No Time to Explain
Top Critic Average
Lacking the personality and precision of its platforming contemporaries, No Time To Explain is a brutally unfair and embarrassingly humorless entry into the genre.
There are redeeming qualities in No Time to Explain, such as the music and some of the character designs, but the rest of it doesn't translate well to console. The controls are sluggish and impractical while the majority of the visuals could use some more oomph too. At the end of the day, if you are not a DIE HARD (caps for emphasis) fan of retro type games, I think you'd best stay away from this title as the negatives outweigh the positives.
'No Time to Explain' has promising gameplay, and perhaps tinyBuild will be able to work it into something more manageable with future releases. As a precision platformer it struggles greatly on the Xbox One. It's not a bad game, and that just about sums it up.
In the end, it's hard to recommend No Time To Explain. While its cutesy visuals and ridiculous plot are infectious from the offset, the punishing and unfair repetition of its gameplay will leave many players hard-pressed to find any enjoyment out of it.
While not going to blow anyone's socks off, No Time to Explain is an ok game. The platfoming using the laser beam can get frustrating, especially after realizing it revolves more around dumb luck rather than pure skill. There are some unique things to be seen here, but I would highly recommend a price drop at least.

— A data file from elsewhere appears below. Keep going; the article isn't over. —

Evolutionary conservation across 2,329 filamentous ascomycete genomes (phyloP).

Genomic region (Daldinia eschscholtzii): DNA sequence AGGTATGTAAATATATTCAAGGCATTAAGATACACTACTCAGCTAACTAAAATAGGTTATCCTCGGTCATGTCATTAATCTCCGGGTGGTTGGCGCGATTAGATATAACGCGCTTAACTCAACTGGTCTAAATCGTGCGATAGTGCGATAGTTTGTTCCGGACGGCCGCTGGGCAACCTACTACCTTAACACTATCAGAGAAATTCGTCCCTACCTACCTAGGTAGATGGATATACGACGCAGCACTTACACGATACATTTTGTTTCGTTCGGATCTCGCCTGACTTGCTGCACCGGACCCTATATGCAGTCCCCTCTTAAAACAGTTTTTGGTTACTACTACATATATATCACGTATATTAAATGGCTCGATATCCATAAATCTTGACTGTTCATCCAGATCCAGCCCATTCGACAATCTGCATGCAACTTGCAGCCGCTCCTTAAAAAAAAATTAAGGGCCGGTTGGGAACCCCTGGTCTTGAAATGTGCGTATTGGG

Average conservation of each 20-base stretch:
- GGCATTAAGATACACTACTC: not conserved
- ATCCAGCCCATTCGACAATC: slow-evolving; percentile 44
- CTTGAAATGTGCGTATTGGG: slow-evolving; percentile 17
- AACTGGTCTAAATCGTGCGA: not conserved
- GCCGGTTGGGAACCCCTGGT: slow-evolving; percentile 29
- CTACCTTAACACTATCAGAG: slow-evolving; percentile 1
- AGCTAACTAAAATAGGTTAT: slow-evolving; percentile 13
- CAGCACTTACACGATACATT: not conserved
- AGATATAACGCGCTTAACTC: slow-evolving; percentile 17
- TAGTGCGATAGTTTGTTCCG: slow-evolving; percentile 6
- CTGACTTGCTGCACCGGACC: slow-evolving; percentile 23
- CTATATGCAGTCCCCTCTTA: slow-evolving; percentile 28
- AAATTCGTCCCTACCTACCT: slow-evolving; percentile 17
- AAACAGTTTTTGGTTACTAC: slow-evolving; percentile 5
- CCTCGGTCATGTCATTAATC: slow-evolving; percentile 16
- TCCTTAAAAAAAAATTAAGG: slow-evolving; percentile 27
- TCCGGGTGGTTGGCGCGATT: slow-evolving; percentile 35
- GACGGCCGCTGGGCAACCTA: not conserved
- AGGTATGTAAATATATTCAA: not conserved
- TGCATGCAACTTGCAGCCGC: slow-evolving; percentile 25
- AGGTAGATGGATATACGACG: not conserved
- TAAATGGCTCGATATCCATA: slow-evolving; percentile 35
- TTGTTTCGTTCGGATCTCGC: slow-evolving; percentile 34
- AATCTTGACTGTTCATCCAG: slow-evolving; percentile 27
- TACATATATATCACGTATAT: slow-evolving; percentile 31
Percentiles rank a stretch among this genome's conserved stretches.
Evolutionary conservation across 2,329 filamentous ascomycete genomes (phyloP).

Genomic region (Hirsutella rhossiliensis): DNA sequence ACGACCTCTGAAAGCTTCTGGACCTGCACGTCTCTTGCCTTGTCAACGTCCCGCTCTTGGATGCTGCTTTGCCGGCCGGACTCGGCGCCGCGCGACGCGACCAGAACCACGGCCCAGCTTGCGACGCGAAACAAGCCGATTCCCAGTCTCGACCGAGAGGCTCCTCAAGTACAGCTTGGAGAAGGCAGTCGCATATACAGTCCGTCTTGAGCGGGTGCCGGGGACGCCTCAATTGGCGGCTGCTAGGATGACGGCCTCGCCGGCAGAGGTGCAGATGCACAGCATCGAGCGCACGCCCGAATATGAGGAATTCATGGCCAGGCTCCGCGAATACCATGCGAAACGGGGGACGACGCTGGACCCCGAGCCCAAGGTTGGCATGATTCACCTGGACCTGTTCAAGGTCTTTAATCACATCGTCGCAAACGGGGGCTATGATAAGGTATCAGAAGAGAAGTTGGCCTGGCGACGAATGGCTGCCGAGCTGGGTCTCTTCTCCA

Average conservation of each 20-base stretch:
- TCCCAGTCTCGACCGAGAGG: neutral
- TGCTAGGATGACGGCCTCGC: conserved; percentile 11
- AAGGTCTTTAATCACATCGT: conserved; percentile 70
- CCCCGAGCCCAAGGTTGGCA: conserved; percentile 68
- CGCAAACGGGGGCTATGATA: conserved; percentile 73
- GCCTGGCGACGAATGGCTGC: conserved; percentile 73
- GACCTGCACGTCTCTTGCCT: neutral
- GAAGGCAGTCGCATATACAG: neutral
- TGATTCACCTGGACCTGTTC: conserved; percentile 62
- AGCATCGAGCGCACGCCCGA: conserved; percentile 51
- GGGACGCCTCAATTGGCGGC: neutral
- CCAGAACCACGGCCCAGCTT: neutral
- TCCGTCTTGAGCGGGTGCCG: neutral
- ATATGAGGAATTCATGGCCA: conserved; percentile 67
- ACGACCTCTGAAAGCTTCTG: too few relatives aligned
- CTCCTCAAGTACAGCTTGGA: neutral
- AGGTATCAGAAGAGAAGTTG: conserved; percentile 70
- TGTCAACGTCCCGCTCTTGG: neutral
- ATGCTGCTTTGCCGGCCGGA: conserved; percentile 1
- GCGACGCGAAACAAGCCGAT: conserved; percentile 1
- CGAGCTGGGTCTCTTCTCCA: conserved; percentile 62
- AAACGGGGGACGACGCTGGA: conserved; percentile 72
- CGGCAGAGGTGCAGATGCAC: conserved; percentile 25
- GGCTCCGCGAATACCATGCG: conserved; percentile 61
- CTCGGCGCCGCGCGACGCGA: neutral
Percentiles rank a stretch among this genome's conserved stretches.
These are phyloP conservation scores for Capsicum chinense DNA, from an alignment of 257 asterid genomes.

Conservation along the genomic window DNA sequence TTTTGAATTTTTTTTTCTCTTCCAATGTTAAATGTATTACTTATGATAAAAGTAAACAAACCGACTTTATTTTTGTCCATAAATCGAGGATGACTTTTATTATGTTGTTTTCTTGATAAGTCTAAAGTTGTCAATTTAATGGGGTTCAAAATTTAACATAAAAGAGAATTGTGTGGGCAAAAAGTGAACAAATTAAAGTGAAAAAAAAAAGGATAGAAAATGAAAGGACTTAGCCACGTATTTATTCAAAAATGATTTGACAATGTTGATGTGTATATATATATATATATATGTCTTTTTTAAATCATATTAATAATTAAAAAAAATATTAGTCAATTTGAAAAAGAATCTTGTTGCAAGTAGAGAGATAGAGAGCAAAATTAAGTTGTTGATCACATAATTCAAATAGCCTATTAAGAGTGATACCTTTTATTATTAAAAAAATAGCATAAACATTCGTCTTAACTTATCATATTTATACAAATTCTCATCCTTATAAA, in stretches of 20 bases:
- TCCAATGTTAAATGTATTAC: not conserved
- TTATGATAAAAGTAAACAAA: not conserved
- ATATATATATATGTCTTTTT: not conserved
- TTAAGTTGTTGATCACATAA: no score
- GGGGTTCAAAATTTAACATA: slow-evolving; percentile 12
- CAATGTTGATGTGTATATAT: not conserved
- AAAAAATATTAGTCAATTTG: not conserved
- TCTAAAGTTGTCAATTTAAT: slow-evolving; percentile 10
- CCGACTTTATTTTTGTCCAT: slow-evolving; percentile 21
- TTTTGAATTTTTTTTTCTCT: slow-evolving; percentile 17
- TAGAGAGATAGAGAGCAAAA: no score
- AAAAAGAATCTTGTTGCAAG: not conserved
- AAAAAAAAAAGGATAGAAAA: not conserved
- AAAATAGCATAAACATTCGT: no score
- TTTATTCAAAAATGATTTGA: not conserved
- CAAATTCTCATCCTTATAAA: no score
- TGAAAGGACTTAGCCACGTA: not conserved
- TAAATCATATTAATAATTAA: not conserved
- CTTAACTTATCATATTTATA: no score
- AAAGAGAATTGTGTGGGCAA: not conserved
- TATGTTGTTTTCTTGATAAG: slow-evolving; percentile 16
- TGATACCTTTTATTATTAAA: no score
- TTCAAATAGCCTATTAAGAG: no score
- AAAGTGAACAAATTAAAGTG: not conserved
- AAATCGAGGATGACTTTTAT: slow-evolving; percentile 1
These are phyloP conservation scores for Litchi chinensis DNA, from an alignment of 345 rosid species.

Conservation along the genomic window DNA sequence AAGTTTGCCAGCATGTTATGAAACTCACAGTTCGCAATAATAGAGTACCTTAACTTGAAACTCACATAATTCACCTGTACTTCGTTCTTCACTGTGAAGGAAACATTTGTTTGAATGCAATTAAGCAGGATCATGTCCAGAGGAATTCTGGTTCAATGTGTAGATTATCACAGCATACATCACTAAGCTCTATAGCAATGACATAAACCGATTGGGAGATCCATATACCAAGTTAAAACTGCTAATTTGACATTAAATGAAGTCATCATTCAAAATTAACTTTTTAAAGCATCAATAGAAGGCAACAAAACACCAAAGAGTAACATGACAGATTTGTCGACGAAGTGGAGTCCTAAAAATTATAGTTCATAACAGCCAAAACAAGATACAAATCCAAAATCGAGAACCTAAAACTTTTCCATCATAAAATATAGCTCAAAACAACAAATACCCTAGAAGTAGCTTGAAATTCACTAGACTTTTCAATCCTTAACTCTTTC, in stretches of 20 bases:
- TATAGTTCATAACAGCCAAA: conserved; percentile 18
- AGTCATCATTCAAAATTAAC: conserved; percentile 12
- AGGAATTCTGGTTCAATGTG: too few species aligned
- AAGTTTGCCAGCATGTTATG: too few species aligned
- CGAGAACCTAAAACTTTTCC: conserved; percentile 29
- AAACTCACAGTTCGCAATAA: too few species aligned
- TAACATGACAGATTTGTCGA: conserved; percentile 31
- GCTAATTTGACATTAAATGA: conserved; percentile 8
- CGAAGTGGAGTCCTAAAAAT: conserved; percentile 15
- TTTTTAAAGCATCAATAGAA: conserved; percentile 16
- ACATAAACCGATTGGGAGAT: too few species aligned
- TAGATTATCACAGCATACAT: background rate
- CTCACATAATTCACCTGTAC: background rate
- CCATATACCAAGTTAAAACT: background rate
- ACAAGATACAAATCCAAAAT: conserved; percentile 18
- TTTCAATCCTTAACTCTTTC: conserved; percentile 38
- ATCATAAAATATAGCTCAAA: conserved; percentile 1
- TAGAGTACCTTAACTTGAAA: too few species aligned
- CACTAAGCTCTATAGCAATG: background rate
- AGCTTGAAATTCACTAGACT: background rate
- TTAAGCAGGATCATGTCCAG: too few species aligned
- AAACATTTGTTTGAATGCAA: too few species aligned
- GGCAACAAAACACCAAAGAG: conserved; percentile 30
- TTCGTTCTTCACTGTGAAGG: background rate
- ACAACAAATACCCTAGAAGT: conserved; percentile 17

In the end, No Time to Explain is hurt by inconsistency. The laser gun physics produce platforming that relies on luck more than skill, and the boss fight pacing, with the limited lives in tow, sucks away some of the joy you'd get from the battles. That's a shame since there are some pretty good puzzles present, and the sections where you don't use the laser gun are very enjoyable. If you're really craving the Super Meat Boy caliber of difficult platforming, you might want to give the demo a shot before committing to No Time to Explain.
Remaking a game that is inherently flawed has to be an incredible challenge and tinyBuild did the best it possibly could. While its physics are largely suspect, its pacing ranges from great to dreadful and its boss battles are universally poor, the new version of No Time to Explain could potentially warrant a playthrough from someone looking for something inherently stupid (with this last word being used in the most endearing way possible).
Regardless of length, No Time to Explain was a treat to play, and I'm not talking about a chocolate chip cookie here, but rather a pop-rock covered chocolate habanero.
Overall, No Time To Explain is one of those games you can pick up for a couple of minutes or play for hours. It's a great way to kill some time and if you like platformers I can definitely recommend it.
No Time to Explain is going to be a love-it-or-hate-it type title for most people because it is unapologetically difficult. If you enjoy those ultra difficult games and the challenge they provide, you'll love this. Otherwise you just won't. When I started the game I was frustrated by the frequent deaths and seeming lack of direction. As I played on, however, my attitude changed. The laser gun being used as a mode of transport is generally fine, but sometimes it's a little finicky, and this can lead to undue frustration in an area where precision is really required. As you stick with it, you learn how to better finesse the use of the laser beam and get that feeling of satisfaction for completing something difficult that many games don't supply. If the thought of dying frequently is a turn off for you, the game will only prove to be frustrating. If you enjoy games that bring the difficulty, this is a top-level game for you to grab and brag to all your friends about once you complete it.